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During the past five years, Namibia’s hunting quotas for international trophies have been underutilised.
This is according to the ministry of environment and has expressed fear that the export quotas issued this year are likely not to be fully utilised again.
Namibia is allocated an annual export quota by CITES for 150 cheetahs. This includes trophies for hunting clients and the export of live animals under the strictest CITES restrictions. The country is also allocated an annual export quota for five hunting trophies for adult male black rhino, 180 tusks as trophies from 90 African elephants and 250 trophies from leopard.
Last year 88 export quotas were utilised for cheetah which includes both trophies and the export of live animals and 45 were used this year.
The ministry further confirmed that no export quotas were utilised last year for rhino, while only two have been utilised this year.
With regards to the export quotas for elephants, a total of 78 were used last year while 42 have been utilised this year.
There have been 130 export quotas used with regards to leopards in 2016 and 69 this year, while 17 quotas for export was utilised for crocodile last year and 10 this year.
“It is very important to understand that an annual export quota is not a target and there is no need for a quota to be fully utilised. In most cases the numbers of people who are interested to hunt specific species are less than the annual export quota.”
Furthermore, there are some cases in which it is likely that the export of specimens will not happen in the same year than when it was hunted in the wild, according to Muyunda.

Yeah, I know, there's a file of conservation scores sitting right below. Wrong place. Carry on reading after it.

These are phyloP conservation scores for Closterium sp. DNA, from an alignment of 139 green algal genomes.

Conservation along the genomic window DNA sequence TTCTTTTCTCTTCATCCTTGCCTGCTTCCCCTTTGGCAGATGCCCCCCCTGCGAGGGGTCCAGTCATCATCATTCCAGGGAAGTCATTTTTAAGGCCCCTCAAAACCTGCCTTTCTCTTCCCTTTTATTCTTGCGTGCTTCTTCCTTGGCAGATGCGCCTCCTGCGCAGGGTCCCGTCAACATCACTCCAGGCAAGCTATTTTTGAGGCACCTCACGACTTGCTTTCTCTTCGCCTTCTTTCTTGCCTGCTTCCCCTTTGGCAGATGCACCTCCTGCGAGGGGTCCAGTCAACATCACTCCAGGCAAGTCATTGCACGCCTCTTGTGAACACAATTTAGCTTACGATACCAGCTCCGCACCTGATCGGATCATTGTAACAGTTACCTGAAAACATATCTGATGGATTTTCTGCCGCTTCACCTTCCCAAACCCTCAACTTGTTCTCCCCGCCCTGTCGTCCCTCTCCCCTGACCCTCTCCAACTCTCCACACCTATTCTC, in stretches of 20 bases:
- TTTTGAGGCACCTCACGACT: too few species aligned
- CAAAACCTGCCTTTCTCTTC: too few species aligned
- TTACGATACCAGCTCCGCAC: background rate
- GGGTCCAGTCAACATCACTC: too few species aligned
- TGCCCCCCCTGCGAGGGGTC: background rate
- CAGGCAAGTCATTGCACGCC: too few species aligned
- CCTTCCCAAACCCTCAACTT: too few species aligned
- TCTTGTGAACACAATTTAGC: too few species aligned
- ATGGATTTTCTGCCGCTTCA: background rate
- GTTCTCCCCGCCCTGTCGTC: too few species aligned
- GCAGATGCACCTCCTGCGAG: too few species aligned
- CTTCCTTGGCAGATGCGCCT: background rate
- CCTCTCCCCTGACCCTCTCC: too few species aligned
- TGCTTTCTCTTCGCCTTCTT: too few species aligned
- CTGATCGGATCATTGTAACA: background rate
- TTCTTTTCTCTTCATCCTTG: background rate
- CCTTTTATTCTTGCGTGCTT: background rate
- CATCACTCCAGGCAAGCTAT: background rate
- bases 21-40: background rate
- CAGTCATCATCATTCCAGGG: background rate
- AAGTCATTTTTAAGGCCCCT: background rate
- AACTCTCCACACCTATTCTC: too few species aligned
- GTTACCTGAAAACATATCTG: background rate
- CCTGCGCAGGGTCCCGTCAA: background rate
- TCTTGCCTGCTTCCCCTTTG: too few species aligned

It was further explained, in the case of leopards and cheetahs where hunting permits are not utilised, it is not always a case of hunters not finding these animals. “There are times when the hunters cancelled or postponed their visit to Namibia. However permits to hunt not utilised are renewable as long as it is still the same trophy hunting calendar year.”
The ministry also explained why there is few elephants offered for trophy hunts while there is a growing elephant population with increased human-wildlife conflict.
“We are guided by CITES for trophy hunting. We are given a total of 90 elephants for export purposes per year. Many of the preferred trophy animals of elephant bulls and the ministry do not want to disturb the sex ratio of our elephants by hunting too many bulls. Although we have only 90 elephants for export we also hunt elephants for our own use mainly in the north-east where there are conservancies. All this is part of population management,” said Muyundu.
The ministry added that it does not support the hunting of calves, except in the cases where a calf is declared a problem animal and a permit to hunt for trophy has been granted.
Data from the Namibia Hunting Association (Napha) indicates that in 2016 the average payment for an elephant trophy was U$13 296, while a leopard hunt reached an average price of U$2 210 and a trophy hunt for a crocodile was approximately U$ 1 321. Trophy hunting is a significant revenue generator for Namibia and specifically conservancies. It adds N$450 million to Namibia’s GDP via the private sector.
In conservancies consumptive wildlife use (which includes hunting and live game sales) generated about N$45 million.
According to government studies, hunting on commercial farms in Namibia generates in excess of N$351 million per annum and commercial agriculture, as a whole, provides employment for 27.4% of the Namibian population.